For the second task, we can simply define a cost for going from one room to another. The cost will be 1 each time you switch from one room (i.e. one vertex) to another. Thus, the fastest path to the fridge will be the path that incurs the smallest cost along the way. For our purposes, we will say that as soon as the path reaches the kitchen vertex, we have found the fridge. Now putting it all together, the graph looks like this:

where S is your room (the start), Br is the bathroom, Bd is the bedroom, L is the living room, D in the dining room, and K is the kitchen (the goal location). In code, we can just use a dictionary to map the rooms to a list of other rooms that it leads to.

graph = {
    'S': ['Br', 'L'],
    'Br': ['Bd'],
    'Bd': ['L'],
    'L': ['D, K'],
    'D': ['K'],
    'K': []

Now that we have all the modeling out of the way, we need to think of an algorithm that can take our graph input and compute the shortest path to K. For this we will use an extremely useful algorithm called breadth first search or BFS.

The idea behind BFS is that we start at a starting vertex (S in our case) and then search one “layer” out. In this case, the layer is the group of vertices that are 1 step away from the start, namely ‘Br’ and ‘L’. Then we search another layer out by considering the vertices that are 1 step away from each of ‘Br’ and ‘L’. We keep doing this - searching one more layer out - until we reach the goal location, at which point we are guaranteed that it is the shortest path.

In order to implement this in code, we need another data structure, called a queue. This is just a list except we can also pop from the left side of the list (the beginning) instead of just the right side (the end). At first, just ‘S’ will be in the queue. We pop from the queue and then see all the neighbor vertices of the vertex that we popped and ad them to the back of the queue, which holds the vertices to be processed in the next layer.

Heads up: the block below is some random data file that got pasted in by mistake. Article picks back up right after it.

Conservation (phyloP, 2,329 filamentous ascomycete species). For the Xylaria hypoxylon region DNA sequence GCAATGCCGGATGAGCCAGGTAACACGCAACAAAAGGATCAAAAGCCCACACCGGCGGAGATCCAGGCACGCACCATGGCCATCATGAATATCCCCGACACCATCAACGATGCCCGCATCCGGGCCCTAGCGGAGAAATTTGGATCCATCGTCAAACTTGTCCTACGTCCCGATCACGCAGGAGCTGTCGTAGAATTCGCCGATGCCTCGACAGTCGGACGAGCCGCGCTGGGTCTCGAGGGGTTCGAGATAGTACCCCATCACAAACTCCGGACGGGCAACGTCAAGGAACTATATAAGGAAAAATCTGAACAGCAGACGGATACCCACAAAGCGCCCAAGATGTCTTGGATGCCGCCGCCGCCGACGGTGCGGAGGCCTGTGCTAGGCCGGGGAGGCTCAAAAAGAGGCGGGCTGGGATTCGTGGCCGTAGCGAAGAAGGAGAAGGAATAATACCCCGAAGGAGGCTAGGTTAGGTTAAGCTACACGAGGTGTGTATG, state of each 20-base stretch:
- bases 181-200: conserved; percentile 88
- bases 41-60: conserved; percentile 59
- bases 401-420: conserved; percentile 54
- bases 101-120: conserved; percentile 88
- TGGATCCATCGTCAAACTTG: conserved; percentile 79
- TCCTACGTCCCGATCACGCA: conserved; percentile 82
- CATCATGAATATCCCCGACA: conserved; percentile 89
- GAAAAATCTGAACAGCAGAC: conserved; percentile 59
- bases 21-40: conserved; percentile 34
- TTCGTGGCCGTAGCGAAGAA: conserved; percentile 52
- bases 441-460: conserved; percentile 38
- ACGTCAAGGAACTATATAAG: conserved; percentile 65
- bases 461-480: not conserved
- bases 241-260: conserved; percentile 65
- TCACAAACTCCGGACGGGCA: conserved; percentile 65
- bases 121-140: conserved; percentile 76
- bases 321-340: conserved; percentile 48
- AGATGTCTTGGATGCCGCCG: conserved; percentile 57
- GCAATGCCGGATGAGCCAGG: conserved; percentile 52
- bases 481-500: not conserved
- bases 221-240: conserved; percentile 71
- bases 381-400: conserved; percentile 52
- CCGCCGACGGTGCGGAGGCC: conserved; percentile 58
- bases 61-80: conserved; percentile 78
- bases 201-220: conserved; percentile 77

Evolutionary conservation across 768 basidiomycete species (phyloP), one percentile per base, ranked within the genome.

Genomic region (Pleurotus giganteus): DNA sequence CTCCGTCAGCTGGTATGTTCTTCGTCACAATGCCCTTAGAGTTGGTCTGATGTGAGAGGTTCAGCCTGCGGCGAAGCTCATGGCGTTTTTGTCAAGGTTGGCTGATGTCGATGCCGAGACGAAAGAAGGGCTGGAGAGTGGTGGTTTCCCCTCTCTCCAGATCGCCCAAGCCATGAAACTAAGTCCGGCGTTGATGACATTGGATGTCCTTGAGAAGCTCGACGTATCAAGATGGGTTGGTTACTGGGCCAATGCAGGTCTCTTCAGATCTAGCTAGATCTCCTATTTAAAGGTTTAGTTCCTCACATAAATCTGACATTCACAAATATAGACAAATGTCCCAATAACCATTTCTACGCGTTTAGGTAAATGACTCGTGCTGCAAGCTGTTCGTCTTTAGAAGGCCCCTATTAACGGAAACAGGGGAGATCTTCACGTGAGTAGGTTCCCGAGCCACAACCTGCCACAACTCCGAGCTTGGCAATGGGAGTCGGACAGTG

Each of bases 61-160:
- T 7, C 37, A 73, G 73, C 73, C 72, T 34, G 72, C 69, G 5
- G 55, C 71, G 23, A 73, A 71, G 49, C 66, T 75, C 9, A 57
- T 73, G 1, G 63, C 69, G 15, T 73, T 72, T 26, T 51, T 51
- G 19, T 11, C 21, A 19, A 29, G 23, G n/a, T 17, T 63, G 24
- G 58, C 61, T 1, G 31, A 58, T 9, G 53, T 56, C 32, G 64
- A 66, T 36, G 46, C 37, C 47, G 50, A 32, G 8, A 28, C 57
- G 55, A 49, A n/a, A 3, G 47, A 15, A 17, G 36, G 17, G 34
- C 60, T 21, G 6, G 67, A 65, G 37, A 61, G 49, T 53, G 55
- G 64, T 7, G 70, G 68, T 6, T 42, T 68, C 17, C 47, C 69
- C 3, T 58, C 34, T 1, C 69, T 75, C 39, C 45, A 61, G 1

One last caveat: In order to keep track of the actual path, we don’t just store the vertices in the queue, but rather we store lists of the path so far ending at the current vertex we are examining. For example, if we are at the vertex ‘Bh’ and we just came from ‘Br’, which came from ‘S’, then our tuple would look like [‘S’, ‘Bh’, ‘Br’]. Finally, here is the code.

# We will learn about import in the next lesson, but this is a useful class
# that implements a queue
from collections import deque

graph = {
    'S': ['Br', 'L'],
    'Br': ['Bd'],
    'Bd': ['L'],
    'L': ['D, K'],
    'D': ['K'],
    'K': []

def find_shortest_path(start, target):
    q = deque([[start]]) # create a queue with just the start in it at first
    while q: # loop until the queue is empty
        path = q.popleft()
        cur_vertex = path[-1] # -1 is shorthand for the last thing in the list
        if cur_vertex == target:
            return path
        # If we aren't at the target yet, add all the neighbors to the end of
        # the queue to be searched in the next layer
        for neighbor in graph[cur_vertex]:
            new_path = path.copy()

    # Return nothing of the path isn't found
    return None

shortest_path = find_shortest_path('S', 'K')

Running the above code yields, the shortest path, which you probably already visualized from the graph: [‘S’, ‘L’, ‘K’] with a cost of 2.

Sorting and searching are two fundamental tasks in programming, and learning different algorithms for doing them will pay dividends in the future. In the next lesson, we will explore some useful code libraries that will also come in handy in every day programming, and that will be useful in the future lesson where you will create your first project!